T Nation

Does Increased Strength Mean Bigger Muscles?

So i am currently cutting, down 4 kg so far, its been very successful and i have made a couple of changes to my diet and my workout routine. with these changes i have been able to make strength progress even while cutting, my question is this tough: does progress in strength mean that your also getting bigger?

my current understanding is that you need to be either at maintenance or in a surplus to build muscle size, whats your opinion/experience here?

No, you can also gain strength if your nervous system learns to recruit muscles more efficiently for whatever movement you are performing.

Usually you don’t get stronger whilst cutting however you did mention you have changed your training routine. This in itself can lead to strength gains. For example if you haven’t done a leg press in a long time you will most likely start off at a weight that you will be able to increase each week. Not because you are getting bigger and stronger muscles but more because you are learning the motor skills to perform that exercise more efficiently.

That’s why if you do the same exercise with the same sets and reps each time you will eventually stall and never proceed any further.

A lot of this depends on how many years you have been training for. New lifters make massive gains in both size and strength in a very short time whilst seasoned lifters make very small gains if at all.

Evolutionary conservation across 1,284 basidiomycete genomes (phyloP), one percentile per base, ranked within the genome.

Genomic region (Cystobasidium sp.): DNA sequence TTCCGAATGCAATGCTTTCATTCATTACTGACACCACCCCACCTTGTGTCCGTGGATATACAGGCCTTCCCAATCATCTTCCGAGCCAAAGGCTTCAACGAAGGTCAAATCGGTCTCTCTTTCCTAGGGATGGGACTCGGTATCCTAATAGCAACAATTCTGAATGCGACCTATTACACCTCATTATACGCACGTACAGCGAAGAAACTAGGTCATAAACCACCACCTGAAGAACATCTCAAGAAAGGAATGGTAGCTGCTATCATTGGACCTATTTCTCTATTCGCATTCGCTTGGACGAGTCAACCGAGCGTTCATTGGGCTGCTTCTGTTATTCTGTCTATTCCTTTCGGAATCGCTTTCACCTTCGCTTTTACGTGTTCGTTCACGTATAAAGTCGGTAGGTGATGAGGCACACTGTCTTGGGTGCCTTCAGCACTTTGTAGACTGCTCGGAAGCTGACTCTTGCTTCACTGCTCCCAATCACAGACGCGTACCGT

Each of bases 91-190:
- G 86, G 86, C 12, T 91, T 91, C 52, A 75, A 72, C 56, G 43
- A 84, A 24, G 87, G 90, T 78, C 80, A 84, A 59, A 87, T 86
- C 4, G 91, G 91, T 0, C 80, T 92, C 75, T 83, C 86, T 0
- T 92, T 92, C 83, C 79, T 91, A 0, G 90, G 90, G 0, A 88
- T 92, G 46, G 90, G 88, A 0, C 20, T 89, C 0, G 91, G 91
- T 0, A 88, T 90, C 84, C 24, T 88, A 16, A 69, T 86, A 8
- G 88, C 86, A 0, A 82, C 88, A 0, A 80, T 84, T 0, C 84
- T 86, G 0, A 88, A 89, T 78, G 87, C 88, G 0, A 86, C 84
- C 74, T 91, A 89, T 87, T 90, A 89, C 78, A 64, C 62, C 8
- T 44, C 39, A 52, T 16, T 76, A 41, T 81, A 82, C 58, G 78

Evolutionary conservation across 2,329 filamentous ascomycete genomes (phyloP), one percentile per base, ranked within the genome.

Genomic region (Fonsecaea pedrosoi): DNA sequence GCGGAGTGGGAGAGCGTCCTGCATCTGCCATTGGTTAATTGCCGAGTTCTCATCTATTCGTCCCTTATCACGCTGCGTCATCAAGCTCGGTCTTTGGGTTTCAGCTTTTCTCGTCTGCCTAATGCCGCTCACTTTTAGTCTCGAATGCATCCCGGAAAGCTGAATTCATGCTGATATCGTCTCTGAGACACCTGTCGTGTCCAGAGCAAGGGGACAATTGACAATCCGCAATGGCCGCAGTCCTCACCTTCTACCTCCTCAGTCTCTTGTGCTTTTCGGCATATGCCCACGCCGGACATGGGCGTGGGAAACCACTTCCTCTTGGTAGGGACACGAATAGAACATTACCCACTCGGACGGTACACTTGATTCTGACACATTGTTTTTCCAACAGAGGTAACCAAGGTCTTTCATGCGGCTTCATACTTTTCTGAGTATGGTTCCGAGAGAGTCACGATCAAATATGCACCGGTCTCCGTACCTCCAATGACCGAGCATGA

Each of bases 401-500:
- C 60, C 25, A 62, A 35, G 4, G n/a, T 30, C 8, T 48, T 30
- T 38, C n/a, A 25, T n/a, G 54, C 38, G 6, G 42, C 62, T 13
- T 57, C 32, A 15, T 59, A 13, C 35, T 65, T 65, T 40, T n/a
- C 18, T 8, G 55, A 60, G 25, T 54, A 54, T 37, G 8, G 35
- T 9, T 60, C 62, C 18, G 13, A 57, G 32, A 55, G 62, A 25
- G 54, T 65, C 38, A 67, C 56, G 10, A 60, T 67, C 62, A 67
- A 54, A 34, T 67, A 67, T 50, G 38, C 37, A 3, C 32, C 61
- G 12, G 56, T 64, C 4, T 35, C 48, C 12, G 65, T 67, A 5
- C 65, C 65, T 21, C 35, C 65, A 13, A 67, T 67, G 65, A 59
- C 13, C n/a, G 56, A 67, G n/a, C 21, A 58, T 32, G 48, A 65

[quote]Angus1 wrote:
Usually you don’t get stronger whilst cutting however you did mention you have changed your training routine. This in itself can lead to strength gains. For example if you haven’t done a leg press in a long time you will most likely start off at a weight that you will be able to increase each week. Not because you are getting bigger and stronger muscles but more because you are learning the motor skills to perform that exercise more efficiently.
That’s why if you do the same exercise with the same sets and reps each time you will eventually stall and never proceed any further.

A lot of this depends on how many years you have been training for. New lifters make massive gains in both size and strength in a very short time whilst seasoned lifters make very small gains if at all. [/quote]

its true i usually don’t make gains when in a caloric deficit, and i don’t make fast gains even when bulking. Past attempts at cutting have not generally been successful i have never been bellow 14% even when eating as little as 1800 calories i also loose strength pretty much as quick as i start eating a deficit.